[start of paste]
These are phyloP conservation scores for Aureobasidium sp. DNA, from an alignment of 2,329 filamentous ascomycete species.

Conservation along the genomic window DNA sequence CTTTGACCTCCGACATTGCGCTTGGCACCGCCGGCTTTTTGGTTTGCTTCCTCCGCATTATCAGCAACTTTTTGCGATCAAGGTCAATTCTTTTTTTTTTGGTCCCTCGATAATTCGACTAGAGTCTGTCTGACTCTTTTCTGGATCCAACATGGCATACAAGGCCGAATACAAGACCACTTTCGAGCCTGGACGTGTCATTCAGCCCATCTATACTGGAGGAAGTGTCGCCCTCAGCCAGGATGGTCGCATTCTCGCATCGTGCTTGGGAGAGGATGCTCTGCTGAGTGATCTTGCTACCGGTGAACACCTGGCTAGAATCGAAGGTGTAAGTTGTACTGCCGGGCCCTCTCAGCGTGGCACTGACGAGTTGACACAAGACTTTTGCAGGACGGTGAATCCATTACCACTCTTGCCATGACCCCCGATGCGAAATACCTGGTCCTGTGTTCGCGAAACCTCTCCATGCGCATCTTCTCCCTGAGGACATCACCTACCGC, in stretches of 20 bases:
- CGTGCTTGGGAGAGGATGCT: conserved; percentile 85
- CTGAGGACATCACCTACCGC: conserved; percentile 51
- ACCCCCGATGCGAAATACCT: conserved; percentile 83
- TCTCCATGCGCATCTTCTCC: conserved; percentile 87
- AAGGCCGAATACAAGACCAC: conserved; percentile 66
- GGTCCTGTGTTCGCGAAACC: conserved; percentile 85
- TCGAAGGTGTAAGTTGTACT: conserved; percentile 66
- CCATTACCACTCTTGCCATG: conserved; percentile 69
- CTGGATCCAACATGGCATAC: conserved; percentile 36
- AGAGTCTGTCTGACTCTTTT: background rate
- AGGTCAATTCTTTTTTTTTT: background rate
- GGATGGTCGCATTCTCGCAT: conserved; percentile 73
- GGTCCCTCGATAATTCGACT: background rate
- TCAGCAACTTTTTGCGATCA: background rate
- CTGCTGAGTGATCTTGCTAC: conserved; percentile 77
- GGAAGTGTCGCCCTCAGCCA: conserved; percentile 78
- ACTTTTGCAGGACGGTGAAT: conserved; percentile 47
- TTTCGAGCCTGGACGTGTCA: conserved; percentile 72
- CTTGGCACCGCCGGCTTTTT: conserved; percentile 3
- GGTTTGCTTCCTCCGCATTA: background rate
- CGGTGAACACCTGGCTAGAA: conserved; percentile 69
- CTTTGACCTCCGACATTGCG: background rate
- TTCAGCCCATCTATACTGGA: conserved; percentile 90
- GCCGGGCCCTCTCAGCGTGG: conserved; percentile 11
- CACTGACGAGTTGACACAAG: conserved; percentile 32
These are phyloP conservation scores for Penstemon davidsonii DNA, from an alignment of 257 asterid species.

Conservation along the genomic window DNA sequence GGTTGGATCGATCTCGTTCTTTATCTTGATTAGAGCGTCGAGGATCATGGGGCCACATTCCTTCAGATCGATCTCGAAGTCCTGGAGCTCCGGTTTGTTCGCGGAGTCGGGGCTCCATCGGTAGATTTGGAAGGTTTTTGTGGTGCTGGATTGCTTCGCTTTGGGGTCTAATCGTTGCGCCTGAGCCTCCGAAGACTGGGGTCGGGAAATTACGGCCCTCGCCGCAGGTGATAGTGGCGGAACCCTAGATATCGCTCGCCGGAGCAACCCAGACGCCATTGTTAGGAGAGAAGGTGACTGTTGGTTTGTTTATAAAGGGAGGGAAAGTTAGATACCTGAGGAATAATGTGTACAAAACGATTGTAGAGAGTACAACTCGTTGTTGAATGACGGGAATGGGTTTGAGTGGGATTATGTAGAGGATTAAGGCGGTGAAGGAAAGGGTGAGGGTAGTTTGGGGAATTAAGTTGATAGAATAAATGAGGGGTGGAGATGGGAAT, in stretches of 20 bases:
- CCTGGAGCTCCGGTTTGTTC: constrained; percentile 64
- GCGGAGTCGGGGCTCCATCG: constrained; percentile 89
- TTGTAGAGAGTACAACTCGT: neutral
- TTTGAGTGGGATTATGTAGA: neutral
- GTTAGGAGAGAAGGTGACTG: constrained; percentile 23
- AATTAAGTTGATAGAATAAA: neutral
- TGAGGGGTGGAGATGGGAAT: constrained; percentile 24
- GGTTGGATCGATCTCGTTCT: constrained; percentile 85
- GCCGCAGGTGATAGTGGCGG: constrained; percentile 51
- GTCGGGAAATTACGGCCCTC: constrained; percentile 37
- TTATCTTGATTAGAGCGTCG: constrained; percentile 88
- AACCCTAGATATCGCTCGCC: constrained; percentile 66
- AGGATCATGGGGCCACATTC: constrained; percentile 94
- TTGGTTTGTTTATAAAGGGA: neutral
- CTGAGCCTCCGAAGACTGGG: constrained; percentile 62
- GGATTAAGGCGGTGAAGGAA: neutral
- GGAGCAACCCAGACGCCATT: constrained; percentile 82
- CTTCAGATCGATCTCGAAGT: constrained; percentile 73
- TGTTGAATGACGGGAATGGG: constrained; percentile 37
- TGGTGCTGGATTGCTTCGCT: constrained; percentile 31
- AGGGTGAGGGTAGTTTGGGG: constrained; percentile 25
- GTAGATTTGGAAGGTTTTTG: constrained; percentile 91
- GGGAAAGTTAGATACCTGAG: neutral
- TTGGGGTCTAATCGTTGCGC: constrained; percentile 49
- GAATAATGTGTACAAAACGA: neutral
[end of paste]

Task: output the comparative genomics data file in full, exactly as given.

These are phyloP conservation scores for Aureobasidium sp. DNA, from an alignment of 2,329 filamentous ascomycete species.

Conservation along the genomic window DNA sequence CTTTGACCTCCGACATTGCGCTTGGCACCGCCGGCTTTTTGGTTTGCTTCCTCCGCATTATCAGCAACTTTTTGCGATCAAGGTCAATTCTTTTTTTTTTGGTCCCTCGATAATTCGACTAGAGTCTGTCTGACTCTTTTCTGGATCCAACATGGCATACAAGGCCGAATACAAGACCACTTTCGAGCCTGGACGTGTCATTCAGCCCATCTATACTGGAGGAAGTGTCGCCCTCAGCCAGGATGGTCGCATTCTCGCATCGTGCTTGGGAGAGGATGCTCTGCTGAGTGATCTTGCTACCGGTGAACACCTGGCTAGAATCGAAGGTGTAAGTTGTACTGCCGGGCCCTCTCAGCGTGGCACTGACGAGTTGACACAAGACTTTTGCAGGACGGTGAATCCATTACCACTCTTGCCATGACCCCCGATGCGAAATACCTGGTCCTGTGTTCGCGAAACCTCTCCATGCGCATCTTCTCCCTGAGGACATCACCTACCGC, in stretches of 20 bases:
- CGTGCTTGGGAGAGGATGCT: conserved; percentile 85
- CTGAGGACATCACCTACCGC: conserved; percentile 51
- ACCCCCGATGCGAAATACCT: conserved; percentile 83
- TCTCCATGCGCATCTTCTCC: conserved; percentile 87
- AAGGCCGAATACAAGACCAC: conserved; percentile 66
- GGTCCTGTGTTCGCGAAACC: conserved; percentile 85
- TCGAAGGTGTAAGTTGTACT: conserved; percentile 66
- CCATTACCACTCTTGCCATG: conserved; percentile 69
- CTGGATCCAACATGGCATAC: conserved; percentile 36
- AGAGTCTGTCTGACTCTTTT: background rate
- AGGTCAATTCTTTTTTTTTT: background rate
- GGATGGTCGCATTCTCGCAT: conserved; percentile 73
- GGTCCCTCGATAATTCGACT: background rate
- TCAGCAACTTTTTGCGATCA: background rate
- CTGCTGAGTGATCTTGCTAC: conserved; percentile 77
- GGAAGTGTCGCCCTCAGCCA: conserved; percentile 78
- ACTTTTGCAGGACGGTGAAT: conserved; percentile 47
- TTTCGAGCCTGGACGTGTCA: conserved; percentile 72
- CTTGGCACCGCCGGCTTTTT: conserved; percentile 3
- GGTTTGCTTCCTCCGCATTA: background rate
- CGGTGAACACCTGGCTAGAA: conserved; percentile 69
- CTTTGACCTCCGACATTGCG: background rate
- TTCAGCCCATCTATACTGGA: conserved; percentile 90
- GCCGGGCCCTCTCAGCGTGG: conserved; percentile 11
- CACTGACGAGTTGACACAAG: conserved; percentile 32
These are phyloP conservation scores for Penstemon davidsonii DNA, from an alignment of 257 asterid species.

Conservation along the genomic window DNA sequence GGTTGGATCGATCTCGTTCTTTATCTTGATTAGAGCGTCGAGGATCATGGGGCCACATTCCTTCAGATCGATCTCGAAGTCCTGGAGCTCCGGTTTGTTCGCGGAGTCGGGGCTCCATCGGTAGATTTGGAAGGTTTTTGTGGTGCTGGATTGCTTCGCTTTGGGGTCTAATCGTTGCGCCTGAGCCTCCGAAGACTGGGGTCGGGAAATTACGGCCCTCGCCGCAGGTGATAGTGGCGGAACCCTAGATATCGCTCGCCGGAGCAACCCAGACGCCATTGTTAGGAGAGAAGGTGACTGTTGGTTTGTTTATAAAGGGAGGGAAAGTTAGATACCTGAGGAATAATGTGTACAAAACGATTGTAGAGAGTACAACTCGTTGTTGAATGACGGGAATGGGTTTGAGTGGGATTATGTAGAGGATTAAGGCGGTGAAGGAAAGGGTGAGGGTAGTTTGGGGAATTAAGTTGATAGAATAAATGAGGGGTGGAGATGGGAAT, in stretches of 20 bases:
- CCTGGAGCTCCGGTTTGTTC: constrained; percentile 64
- GCGGAGTCGGGGCTCCATCG: constrained; percentile 89
- TTGTAGAGAGTACAACTCGT: neutral
- TTTGAGTGGGATTATGTAGA: neutral
- GTTAGGAGAGAAGGTGACTG: constrained; percentile 23
- AATTAAGTTGATAGAATAAA: neutral
- TGAGGGGTGGAGATGGGAAT: constrained; percentile 24
- GGTTGGATCGATCTCGTTCT: constrained; percentile 85
- GCCGCAGGTGATAGTGGCGG: constrained; percentile 51
- GTCGGGAAATTACGGCCCTC: constrained; percentile 37
- TTATCTTGATTAGAGCGTCG: constrained; percentile 88
- AACCCTAGATATCGCTCGCC: constrained; percentile 66
- AGGATCATGGGGCCACATTC: constrained; percentile 94
- TTGGTTTGTTTATAAAGGGA: neutral
- CTGAGCCTCCGAAGACTGGG: constrained; percentile 62
- GGATTAAGGCGGTGAAGGAA: neutral
- GGAGCAACCCAGACGCCATT: constrained; percentile 82
- CTTCAGATCGATCTCGAAGT: constrained; percentile 73
- TGTTGAATGACGGGAATGGG: constrained; percentile 37
- TGGTGCTGGATTGCTTCGCT: constrained; percentile 31
- AGGGTGAGGGTAGTTTGGGG: constrained; percentile 25
- GTAGATTTGGAAGGTTTTTG: constrained; percentile 91
- GGGAAAGTTAGATACCTGAG: neutral
- TTGGGGTCTAATCGTTGCGC: constrained; percentile 49
- GAATAATGTGTACAAAACGA: neutral